An odd rhythmic chant rings through the stark white radiology lab at the University of Pennsylvania: Satadadaya, satadadaya, satamobosa, satadababababosah. The cantillating woman seems oblivious to the intravenous needle in her arm infusing her with a radioactive substance to map her brain.
As her chant continues, neuroscientist Andrew Newberg, M.D., positions her in a SPECT machine. The imaging device rotates around her head taking “snapshots,” showing which parts of her brain are most active and which are relatively quiescent while she is immersed in her religious rapture.
Newberg’s specialty is neurotheology (the study of religion and the brain). The author of “Why We Believe What We Believe: Uncovering Our Biological Need for Meaning, Spirituality, and Truth,” Newberg is also the co-founder of the Center for Spirituality and the Mind at the University of Pennsylvania.
His volunteer today is a Pentecostal Christian who “speaks in tongues.” Technically called glossolalia, the sounds she makes bear no relation to any language. But the woman believes that this seeming gibberish is evidence of the Holy Spirit taking possession of her body, speaking to her and through her.
Although not a believer himself, as Newberg charts the physical changes in the brains of people in religiously induced altered states, he’s developed a respect for the phenomenon of religious experience. As incoherent and, frankly, odd as it all might seem to the observer, to the experiencer, Newberg says, “it’s more real than a table or a chair.”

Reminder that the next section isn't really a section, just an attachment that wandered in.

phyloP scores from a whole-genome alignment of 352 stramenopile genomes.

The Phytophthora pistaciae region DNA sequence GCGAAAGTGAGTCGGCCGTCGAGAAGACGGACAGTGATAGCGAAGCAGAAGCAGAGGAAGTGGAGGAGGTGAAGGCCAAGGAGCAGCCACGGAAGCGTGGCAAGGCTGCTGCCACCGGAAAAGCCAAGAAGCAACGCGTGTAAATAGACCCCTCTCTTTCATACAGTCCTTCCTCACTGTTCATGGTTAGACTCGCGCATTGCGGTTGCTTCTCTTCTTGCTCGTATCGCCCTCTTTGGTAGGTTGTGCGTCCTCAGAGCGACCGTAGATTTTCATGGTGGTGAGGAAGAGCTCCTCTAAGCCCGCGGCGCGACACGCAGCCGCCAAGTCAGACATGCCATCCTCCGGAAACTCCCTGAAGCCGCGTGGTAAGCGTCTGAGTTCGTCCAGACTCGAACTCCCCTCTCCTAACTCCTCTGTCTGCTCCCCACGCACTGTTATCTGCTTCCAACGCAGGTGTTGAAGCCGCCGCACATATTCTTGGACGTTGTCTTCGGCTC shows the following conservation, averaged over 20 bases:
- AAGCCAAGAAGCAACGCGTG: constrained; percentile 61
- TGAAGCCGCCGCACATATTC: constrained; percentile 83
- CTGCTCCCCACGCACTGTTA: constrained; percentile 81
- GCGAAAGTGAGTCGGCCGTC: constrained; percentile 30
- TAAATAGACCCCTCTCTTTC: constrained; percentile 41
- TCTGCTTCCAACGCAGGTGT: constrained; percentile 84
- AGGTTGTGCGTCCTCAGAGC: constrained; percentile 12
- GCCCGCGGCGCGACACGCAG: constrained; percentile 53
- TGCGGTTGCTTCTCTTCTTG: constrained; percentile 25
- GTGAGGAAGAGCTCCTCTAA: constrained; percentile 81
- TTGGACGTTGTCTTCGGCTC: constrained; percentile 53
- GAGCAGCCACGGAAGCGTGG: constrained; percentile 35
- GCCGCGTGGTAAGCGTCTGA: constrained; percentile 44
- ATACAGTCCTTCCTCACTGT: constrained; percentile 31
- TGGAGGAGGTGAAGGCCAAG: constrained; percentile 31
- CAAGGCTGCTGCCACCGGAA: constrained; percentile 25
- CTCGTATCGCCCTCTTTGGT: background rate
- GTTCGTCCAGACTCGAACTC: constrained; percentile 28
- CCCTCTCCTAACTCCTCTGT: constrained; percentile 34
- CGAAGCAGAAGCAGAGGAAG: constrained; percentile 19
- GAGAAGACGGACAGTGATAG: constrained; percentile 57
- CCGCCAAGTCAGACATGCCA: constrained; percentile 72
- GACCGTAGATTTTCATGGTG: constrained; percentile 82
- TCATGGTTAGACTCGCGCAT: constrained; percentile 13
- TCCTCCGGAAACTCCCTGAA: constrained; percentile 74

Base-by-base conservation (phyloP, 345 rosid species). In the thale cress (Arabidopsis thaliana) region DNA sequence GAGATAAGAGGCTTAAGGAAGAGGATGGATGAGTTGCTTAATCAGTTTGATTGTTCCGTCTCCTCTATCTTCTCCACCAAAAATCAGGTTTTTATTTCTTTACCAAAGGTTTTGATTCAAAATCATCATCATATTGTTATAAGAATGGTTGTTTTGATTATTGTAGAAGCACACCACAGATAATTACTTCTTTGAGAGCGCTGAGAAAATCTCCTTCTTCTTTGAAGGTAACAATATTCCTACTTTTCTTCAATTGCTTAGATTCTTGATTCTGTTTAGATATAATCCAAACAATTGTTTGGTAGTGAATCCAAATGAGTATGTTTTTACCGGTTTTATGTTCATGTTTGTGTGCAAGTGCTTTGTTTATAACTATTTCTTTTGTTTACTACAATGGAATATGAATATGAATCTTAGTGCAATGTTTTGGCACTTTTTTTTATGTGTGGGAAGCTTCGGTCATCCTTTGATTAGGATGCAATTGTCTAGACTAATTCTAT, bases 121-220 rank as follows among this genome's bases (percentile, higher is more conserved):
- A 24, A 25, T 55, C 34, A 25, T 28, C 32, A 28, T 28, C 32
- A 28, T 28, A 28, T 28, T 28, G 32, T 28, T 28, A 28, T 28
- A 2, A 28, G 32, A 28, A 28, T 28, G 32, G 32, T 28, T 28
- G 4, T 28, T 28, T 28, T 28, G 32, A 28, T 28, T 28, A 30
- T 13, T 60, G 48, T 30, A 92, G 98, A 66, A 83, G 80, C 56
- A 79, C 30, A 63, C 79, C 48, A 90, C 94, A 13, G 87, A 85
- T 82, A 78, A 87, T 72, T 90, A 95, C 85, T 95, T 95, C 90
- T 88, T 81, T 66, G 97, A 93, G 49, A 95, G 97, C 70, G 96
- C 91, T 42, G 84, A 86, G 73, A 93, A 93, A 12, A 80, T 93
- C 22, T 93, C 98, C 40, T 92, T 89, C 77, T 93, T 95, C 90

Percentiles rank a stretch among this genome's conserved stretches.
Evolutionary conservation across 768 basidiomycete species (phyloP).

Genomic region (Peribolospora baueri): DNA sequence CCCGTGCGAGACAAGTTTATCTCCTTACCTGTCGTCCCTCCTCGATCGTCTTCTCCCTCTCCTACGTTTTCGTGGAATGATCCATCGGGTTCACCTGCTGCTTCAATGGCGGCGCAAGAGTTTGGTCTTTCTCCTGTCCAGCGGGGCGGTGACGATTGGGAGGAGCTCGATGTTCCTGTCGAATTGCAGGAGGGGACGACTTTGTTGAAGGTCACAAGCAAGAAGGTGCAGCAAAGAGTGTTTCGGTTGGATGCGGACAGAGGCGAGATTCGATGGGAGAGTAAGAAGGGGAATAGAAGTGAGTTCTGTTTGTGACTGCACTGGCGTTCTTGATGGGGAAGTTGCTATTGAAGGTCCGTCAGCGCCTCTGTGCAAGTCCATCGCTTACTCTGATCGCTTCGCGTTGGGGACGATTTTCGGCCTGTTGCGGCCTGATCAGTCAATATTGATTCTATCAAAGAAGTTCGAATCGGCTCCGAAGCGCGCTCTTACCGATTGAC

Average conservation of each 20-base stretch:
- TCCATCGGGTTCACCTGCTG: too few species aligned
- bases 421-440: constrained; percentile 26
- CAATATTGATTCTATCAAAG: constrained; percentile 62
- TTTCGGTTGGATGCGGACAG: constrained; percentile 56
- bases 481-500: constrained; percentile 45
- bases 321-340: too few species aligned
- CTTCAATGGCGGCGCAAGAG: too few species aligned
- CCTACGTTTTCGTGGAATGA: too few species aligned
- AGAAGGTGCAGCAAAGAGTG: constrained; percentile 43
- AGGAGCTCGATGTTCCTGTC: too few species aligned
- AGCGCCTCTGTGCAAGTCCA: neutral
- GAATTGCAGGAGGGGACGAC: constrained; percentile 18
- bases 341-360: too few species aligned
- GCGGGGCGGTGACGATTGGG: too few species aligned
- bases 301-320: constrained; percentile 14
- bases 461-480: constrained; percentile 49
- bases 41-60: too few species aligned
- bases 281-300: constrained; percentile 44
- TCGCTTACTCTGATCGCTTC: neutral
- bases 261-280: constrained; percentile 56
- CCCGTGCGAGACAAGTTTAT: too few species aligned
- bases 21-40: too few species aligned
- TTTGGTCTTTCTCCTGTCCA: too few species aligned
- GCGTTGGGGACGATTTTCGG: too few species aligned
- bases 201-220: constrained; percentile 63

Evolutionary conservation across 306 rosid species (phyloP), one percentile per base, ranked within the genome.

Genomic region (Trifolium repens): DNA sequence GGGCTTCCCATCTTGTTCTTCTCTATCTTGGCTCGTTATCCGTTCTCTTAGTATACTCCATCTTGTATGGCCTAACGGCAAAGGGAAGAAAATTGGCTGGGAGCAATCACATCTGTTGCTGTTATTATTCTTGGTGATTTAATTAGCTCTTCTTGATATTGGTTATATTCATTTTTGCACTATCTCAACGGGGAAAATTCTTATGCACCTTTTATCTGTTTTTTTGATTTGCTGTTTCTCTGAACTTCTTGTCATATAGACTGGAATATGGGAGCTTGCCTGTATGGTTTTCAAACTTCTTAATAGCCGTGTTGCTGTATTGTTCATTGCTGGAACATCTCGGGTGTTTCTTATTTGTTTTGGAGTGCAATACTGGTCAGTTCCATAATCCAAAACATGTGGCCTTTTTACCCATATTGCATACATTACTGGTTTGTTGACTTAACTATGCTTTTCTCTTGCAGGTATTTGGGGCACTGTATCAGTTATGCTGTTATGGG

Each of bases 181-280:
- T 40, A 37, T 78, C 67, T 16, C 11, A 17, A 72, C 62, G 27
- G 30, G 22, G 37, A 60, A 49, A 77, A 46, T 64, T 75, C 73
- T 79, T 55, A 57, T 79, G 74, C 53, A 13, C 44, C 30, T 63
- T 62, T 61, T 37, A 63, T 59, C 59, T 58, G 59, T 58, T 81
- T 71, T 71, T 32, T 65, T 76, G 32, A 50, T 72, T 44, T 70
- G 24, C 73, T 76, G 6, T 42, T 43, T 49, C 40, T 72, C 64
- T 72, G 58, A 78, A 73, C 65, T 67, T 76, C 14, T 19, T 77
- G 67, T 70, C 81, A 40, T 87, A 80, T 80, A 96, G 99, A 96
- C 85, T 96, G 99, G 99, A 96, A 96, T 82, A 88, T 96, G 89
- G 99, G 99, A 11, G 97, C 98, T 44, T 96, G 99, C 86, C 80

And there is something real going on in the brain, even if it’s not necessarily what the experiencer believes it to be. In several studies, he’s found that the sensation that people have of “being outside themselves” or taken over by another force corresponds to the deactivation of parts of the brain that govern motivation and the sense of selfhood.
In addition to his glossolalia studies, Newberg has mapped the brains of Buddhists in meditation and Catholic nuns in prayer. Though the practices are outwardly very different, he’s found similarities in the brain’s response to the altered states. Consciousness, in each instance, is influencing what happens in the physical brain—though most of us were taught that it can only be vice-versa. But then, no one has yet come up with a good explanation of exactly what consciousness is.
And it’s made Newberg wonder: What if consciousness is the basic stuff of existence? What if “the whole universe, instead of being material, is consciousness?”
As “out there” as that might sound, Max Planck, the father of quantum physics, suggested much the same.
“I always argue that science and religion are the two most powerful forces we have,” says Newberg. “Because of that, I think they both require a lot of effort in trying to understand, and seeing where they may be right, and where they may be wrong.”